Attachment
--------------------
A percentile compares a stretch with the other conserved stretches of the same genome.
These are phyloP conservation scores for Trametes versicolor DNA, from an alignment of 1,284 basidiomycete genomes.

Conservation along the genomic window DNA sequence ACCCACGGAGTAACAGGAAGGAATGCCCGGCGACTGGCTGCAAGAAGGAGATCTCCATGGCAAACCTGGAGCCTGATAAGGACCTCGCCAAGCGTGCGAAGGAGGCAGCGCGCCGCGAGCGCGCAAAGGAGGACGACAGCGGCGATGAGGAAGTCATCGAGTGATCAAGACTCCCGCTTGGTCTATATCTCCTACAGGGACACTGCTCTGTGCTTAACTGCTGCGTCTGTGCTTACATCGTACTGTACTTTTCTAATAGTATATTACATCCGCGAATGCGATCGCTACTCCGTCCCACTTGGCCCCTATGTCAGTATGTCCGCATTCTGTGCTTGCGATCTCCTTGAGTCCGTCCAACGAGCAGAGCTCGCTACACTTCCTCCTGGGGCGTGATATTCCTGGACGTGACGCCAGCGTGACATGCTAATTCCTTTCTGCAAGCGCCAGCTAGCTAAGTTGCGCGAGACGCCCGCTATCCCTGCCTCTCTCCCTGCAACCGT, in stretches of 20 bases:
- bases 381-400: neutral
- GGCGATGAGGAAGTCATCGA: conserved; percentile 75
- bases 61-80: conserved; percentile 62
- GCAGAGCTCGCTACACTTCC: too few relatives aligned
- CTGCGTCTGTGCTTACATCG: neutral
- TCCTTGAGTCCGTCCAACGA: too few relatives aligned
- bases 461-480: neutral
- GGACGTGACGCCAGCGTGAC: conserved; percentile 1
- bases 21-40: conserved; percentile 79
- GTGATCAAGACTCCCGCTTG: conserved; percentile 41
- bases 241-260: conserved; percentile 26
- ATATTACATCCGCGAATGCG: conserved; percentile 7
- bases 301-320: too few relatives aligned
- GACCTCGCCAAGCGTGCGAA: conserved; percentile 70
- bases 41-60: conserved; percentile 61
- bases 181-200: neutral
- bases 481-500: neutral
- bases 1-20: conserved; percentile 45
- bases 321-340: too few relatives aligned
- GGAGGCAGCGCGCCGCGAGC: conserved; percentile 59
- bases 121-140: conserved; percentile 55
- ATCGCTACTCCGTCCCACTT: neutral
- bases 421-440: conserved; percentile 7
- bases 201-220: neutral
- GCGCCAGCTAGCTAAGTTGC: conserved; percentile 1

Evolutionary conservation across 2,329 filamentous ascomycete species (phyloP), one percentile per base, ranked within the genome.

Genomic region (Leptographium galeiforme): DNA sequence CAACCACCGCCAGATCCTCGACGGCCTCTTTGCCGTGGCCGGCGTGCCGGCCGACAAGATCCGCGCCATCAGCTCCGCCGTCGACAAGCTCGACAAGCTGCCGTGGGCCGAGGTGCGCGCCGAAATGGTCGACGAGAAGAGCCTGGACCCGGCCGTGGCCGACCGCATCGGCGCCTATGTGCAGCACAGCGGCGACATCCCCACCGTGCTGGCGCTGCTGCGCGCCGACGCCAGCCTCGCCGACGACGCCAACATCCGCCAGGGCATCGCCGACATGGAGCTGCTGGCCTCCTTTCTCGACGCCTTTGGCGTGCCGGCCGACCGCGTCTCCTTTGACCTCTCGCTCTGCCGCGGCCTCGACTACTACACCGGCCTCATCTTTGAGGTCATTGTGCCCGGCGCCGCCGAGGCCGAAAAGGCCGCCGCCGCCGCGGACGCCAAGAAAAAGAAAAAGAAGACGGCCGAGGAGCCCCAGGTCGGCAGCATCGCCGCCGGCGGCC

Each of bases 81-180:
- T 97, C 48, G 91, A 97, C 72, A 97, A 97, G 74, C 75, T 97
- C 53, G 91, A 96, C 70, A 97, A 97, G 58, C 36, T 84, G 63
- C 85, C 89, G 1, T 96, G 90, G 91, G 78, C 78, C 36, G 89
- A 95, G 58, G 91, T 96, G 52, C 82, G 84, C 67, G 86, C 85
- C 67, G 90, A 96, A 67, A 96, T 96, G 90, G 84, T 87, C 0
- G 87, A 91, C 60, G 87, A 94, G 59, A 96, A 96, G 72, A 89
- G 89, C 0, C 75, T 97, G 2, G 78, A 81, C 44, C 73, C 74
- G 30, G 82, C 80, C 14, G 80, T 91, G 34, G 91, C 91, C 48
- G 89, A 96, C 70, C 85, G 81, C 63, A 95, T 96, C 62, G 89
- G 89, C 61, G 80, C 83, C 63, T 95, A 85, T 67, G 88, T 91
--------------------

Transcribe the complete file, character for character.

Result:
A percentile compares a stretch with the other conserved stretches of the same genome.
These are phyloP conservation scores for Trametes versicolor DNA, from an alignment of 1,284 basidiomycete genomes.

Conservation along the genomic window DNA sequence ACCCACGGAGTAACAGGAAGGAATGCCCGGCGACTGGCTGCAAGAAGGAGATCTCCATGGCAAACCTGGAGCCTGATAAGGACCTCGCCAAGCGTGCGAAGGAGGCAGCGCGCCGCGAGCGCGCAAAGGAGGACGACAGCGGCGATGAGGAAGTCATCGAGTGATCAAGACTCCCGCTTGGTCTATATCTCCTACAGGGACACTGCTCTGTGCTTAACTGCTGCGTCTGTGCTTACATCGTACTGTACTTTTCTAATAGTATATTACATCCGCGAATGCGATCGCTACTCCGTCCCACTTGGCCCCTATGTCAGTATGTCCGCATTCTGTGCTTGCGATCTCCTTGAGTCCGTCCAACGAGCAGAGCTCGCTACACTTCCTCCTGGGGCGTGATATTCCTGGACGTGACGCCAGCGTGACATGCTAATTCCTTTCTGCAAGCGCCAGCTAGCTAAGTTGCGCGAGACGCCCGCTATCCCTGCCTCTCTCCCTGCAACCGT, in stretches of 20 bases:
- bases 381-400: neutral
- GGCGATGAGGAAGTCATCGA: conserved; percentile 75
- bases 61-80: conserved; percentile 62
- GCAGAGCTCGCTACACTTCC: too few relatives aligned
- CTGCGTCTGTGCTTACATCG: neutral
- TCCTTGAGTCCGTCCAACGA: too few relatives aligned
- bases 461-480: neutral
- GGACGTGACGCCAGCGTGAC: conserved; percentile 1
- bases 21-40: conserved; percentile 79
- GTGATCAAGACTCCCGCTTG: conserved; percentile 41
- bases 241-260: conserved; percentile 26
- ATATTACATCCGCGAATGCG: conserved; percentile 7
- bases 301-320: too few relatives aligned
- GACCTCGCCAAGCGTGCGAA: conserved; percentile 70
- bases 41-60: conserved; percentile 61
- bases 181-200: neutral
- bases 481-500: neutral
- bases 1-20: conserved; percentile 45
- bases 321-340: too few relatives aligned
- GGAGGCAGCGCGCCGCGAGC: conserved; percentile 59
- bases 121-140: conserved; percentile 55
- ATCGCTACTCCGTCCCACTT: neutral
- bases 421-440: conserved; percentile 7
- bases 201-220: neutral
- GCGCCAGCTAGCTAAGTTGC: conserved; percentile 1

Evolutionary conservation across 2,329 filamentous ascomycete species (phyloP), one percentile per base, ranked within the genome.

Genomic region (Leptographium galeiforme): DNA sequence CAACCACCGCCAGATCCTCGACGGCCTCTTTGCCGTGGCCGGCGTGCCGGCCGACAAGATCCGCGCCATCAGCTCCGCCGTCGACAAGCTCGACAAGCTGCCGTGGGCCGAGGTGCGCGCCGAAATGGTCGACGAGAAGAGCCTGGACCCGGCCGTGGCCGACCGCATCGGCGCCTATGTGCAGCACAGCGGCGACATCCCCACCGTGCTGGCGCTGCTGCGCGCCGACGCCAGCCTCGCCGACGACGCCAACATCCGCCAGGGCATCGCCGACATGGAGCTGCTGGCCTCCTTTCTCGACGCCTTTGGCGTGCCGGCCGACCGCGTCTCCTTTGACCTCTCGCTCTGCCGCGGCCTCGACTACTACACCGGCCTCATCTTTGAGGTCATTGTGCCCGGCGCCGCCGAGGCCGAAAAGGCCGCCGCCGCCGCGGACGCCAAGAAAAAGAAAAAGAAGACGGCCGAGGAGCCCCAGGTCGGCAGCATCGCCGCCGGCGGCC

Each of bases 81-180:
- T 97, C 48, G 91, A 97, C 72, A 97, A 97, G 74, C 75, T 97
- C 53, G 91, A 96, C 70, A 97, A 97, G 58, C 36, T 84, G 63
- C 85, C 89, G 1, T 96, G 90, G 91, G 78, C 78, C 36, G 89
- A 95, G 58, G 91, T 96, G 52, C 82, G 84, C 67, G 86, C 85
- C 67, G 90, A 96, A 67, A 96, T 96, G 90, G 84, T 87, C 0
- G 87, A 91, C 60, G 87, A 94, G 59, A 96, A 96, G 72, A 89
- G 89, C 0, C 75, T 97, G 2, G 78, A 81, C 44, C 73, C 74
- G 30, G 82, C 80, C 14, G 80, T 91, G 34, G 91, C 91, C 48
- G 89, A 96, C 70, C 85, G 81, C 63, A 95, T 96, C 62, G 89
- G 89, C 61, G 80, C 83, C 63, T 95, A 85, T 67, G 88, T 91